Fewer children than ever are playing organized sports and could be missing out on an important development tool. According to ESPN, a research study by the Sports and Fitness Industry Association revealed that in 2018, only 38% of kids aged 6 to 12 played team sports on a regular basis, which was a 45% decrease from a decade earlier.
That means many children are missing out on the physical, social, and emotional benefits that team sports provide and it might be a good idea for parents to encourage their children to get on a team.
Sports are a great way to help children develop their relationship building skills. Playing on a team can help children learn how to work with and support others to reach a common goal while making friendships in the process. Making friends is not always easy but being part of a team can offer opportunities for your child to feel like they are a part of the group. When children experience wins and losses together, they can form long-lasting friendships.
Sports also helps with developing social awareness and respect for authority. According to Nobel Coaching, constructive criticism is an integral part of sports. Children learn to respect those in authority even when they don’t see eye to eye, as they see their skills developing and improving.
Staying active is especially important for children, because they are at a stage in life where physical development takes place quickly. Children who tend to participate usually have more muscle and less body fat, which helps build better cardiovascular health.
Sports also help children with improving their motor skills. Constantly training improves their hand-eye coordination and fine motor skills, while resistance from exercising stimulates the growth and strengthening of muscles and bones.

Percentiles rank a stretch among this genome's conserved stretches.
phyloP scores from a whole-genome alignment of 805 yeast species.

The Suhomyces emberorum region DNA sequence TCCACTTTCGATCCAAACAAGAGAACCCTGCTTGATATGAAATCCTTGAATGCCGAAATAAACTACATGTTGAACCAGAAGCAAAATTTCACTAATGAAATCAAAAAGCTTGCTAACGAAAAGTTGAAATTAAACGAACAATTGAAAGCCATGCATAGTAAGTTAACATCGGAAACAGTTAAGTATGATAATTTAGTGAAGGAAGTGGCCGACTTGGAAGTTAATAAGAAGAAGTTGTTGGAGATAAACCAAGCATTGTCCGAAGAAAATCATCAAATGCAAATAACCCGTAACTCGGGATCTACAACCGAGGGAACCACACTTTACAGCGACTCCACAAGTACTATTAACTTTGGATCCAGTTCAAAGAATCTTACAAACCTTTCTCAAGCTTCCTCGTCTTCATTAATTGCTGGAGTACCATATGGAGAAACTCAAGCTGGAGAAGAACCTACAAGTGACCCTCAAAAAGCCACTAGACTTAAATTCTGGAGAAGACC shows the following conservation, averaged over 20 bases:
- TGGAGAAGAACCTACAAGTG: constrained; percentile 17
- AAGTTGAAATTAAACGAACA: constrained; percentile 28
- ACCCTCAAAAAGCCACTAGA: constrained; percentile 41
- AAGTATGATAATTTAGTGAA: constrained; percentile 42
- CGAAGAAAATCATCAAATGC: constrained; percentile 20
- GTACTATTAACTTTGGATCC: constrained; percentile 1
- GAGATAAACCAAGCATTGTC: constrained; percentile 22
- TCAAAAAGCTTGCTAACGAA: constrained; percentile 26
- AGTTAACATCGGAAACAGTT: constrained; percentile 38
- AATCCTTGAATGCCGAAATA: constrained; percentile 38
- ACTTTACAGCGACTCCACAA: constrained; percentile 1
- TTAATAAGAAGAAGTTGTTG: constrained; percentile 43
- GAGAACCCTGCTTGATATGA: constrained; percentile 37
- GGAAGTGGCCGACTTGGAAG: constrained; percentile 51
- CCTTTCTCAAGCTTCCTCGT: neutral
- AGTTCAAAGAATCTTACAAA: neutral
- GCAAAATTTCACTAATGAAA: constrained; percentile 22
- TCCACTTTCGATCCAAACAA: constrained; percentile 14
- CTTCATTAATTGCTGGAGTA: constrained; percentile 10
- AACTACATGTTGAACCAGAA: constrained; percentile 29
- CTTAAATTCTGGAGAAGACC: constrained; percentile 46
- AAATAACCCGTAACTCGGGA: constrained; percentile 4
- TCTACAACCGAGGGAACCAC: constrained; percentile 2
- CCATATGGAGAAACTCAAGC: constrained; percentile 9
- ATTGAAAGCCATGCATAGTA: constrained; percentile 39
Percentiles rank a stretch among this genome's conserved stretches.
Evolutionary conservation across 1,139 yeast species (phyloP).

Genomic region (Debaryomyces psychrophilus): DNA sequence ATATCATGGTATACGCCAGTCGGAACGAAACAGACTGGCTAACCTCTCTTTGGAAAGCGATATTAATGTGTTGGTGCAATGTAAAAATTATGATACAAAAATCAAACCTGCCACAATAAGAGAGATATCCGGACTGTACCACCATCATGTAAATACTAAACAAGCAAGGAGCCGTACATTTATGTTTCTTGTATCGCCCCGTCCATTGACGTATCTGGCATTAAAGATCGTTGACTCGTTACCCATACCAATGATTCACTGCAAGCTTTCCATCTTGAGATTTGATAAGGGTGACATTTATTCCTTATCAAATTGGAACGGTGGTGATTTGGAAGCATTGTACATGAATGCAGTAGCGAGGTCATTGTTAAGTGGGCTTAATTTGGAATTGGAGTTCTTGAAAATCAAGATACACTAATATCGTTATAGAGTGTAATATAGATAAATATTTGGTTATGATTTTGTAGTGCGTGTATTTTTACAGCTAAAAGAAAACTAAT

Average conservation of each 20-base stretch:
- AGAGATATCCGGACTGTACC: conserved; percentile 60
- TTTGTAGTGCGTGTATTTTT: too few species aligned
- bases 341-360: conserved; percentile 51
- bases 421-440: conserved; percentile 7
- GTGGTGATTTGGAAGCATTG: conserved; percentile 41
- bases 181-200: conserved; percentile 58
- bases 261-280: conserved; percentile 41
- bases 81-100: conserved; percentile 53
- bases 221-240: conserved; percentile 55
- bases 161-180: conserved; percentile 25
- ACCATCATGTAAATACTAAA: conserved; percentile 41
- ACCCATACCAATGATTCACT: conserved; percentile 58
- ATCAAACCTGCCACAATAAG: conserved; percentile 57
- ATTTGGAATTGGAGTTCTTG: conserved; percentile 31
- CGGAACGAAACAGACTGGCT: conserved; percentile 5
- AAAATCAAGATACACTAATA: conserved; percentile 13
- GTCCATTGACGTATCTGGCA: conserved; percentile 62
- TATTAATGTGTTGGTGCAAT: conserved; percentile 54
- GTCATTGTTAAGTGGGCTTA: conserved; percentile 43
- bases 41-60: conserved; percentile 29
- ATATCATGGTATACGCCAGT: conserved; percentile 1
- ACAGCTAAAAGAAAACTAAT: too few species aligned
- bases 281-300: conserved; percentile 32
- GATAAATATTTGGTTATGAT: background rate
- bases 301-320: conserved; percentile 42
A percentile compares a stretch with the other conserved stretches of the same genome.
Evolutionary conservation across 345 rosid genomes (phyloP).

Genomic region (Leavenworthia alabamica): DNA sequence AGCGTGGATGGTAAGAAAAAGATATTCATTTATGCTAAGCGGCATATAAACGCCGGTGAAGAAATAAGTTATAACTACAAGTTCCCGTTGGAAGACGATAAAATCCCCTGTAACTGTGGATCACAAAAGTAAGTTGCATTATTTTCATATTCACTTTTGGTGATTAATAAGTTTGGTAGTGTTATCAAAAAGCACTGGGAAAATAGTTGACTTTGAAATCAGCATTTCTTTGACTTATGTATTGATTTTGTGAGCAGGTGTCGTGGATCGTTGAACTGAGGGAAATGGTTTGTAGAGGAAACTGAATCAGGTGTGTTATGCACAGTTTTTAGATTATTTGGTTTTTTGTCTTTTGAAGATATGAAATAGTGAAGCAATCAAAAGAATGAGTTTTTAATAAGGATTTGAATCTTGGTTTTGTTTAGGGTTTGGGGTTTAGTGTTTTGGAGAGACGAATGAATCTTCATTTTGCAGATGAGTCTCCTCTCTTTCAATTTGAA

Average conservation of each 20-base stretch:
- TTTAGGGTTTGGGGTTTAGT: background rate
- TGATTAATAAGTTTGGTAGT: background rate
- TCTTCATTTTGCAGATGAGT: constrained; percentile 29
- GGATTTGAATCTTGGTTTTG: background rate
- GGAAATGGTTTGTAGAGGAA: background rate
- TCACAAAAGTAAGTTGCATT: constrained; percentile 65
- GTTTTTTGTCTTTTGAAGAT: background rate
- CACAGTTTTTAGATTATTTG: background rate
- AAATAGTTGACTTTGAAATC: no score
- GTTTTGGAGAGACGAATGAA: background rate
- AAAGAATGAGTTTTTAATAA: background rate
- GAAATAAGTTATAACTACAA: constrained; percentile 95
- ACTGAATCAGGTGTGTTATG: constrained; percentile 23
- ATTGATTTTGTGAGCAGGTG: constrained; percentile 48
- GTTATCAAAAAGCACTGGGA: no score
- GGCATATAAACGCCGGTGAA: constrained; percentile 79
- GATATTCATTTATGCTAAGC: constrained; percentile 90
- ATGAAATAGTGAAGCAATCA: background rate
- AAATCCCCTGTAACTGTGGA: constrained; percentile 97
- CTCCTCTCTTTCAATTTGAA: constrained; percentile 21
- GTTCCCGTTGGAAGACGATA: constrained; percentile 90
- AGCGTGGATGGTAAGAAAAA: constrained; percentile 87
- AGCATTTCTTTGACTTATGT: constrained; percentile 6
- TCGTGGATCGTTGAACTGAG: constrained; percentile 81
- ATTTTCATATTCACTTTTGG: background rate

But take precautions. Too much resistance can stunt growth though, so make sure your child gets plenty of rest between activities.
Childhood is a crucial time when it comes to their emotional development. Organized sports can offer a foundation for emotional growth by building self-esteem, lowering stress, and teaching emotional recognition. Being part of a team can give your child a sense of belonging and importance. And going to practice getting better can offer a sense of accomplishment.
Sports can also be a physical outlet for emotional stress and can help clear the mind. Children learn that they must focus and control their emotions if they want to perform well for their team. This may also help with reducing behavioral problems.
In a study conducted by the National Institute of Health, research showed that physically active children tend to be “less hyperactive and have fewer peer, emotional, behavioral or conduct problems than physical inactive children.”
At Silverline Montessori
At Silverline Montessori, we believe introducing our students to organized sports is a great way to boost their potential. Furthering their fine and gross motor skills through physical activity is one of our many developmental goals.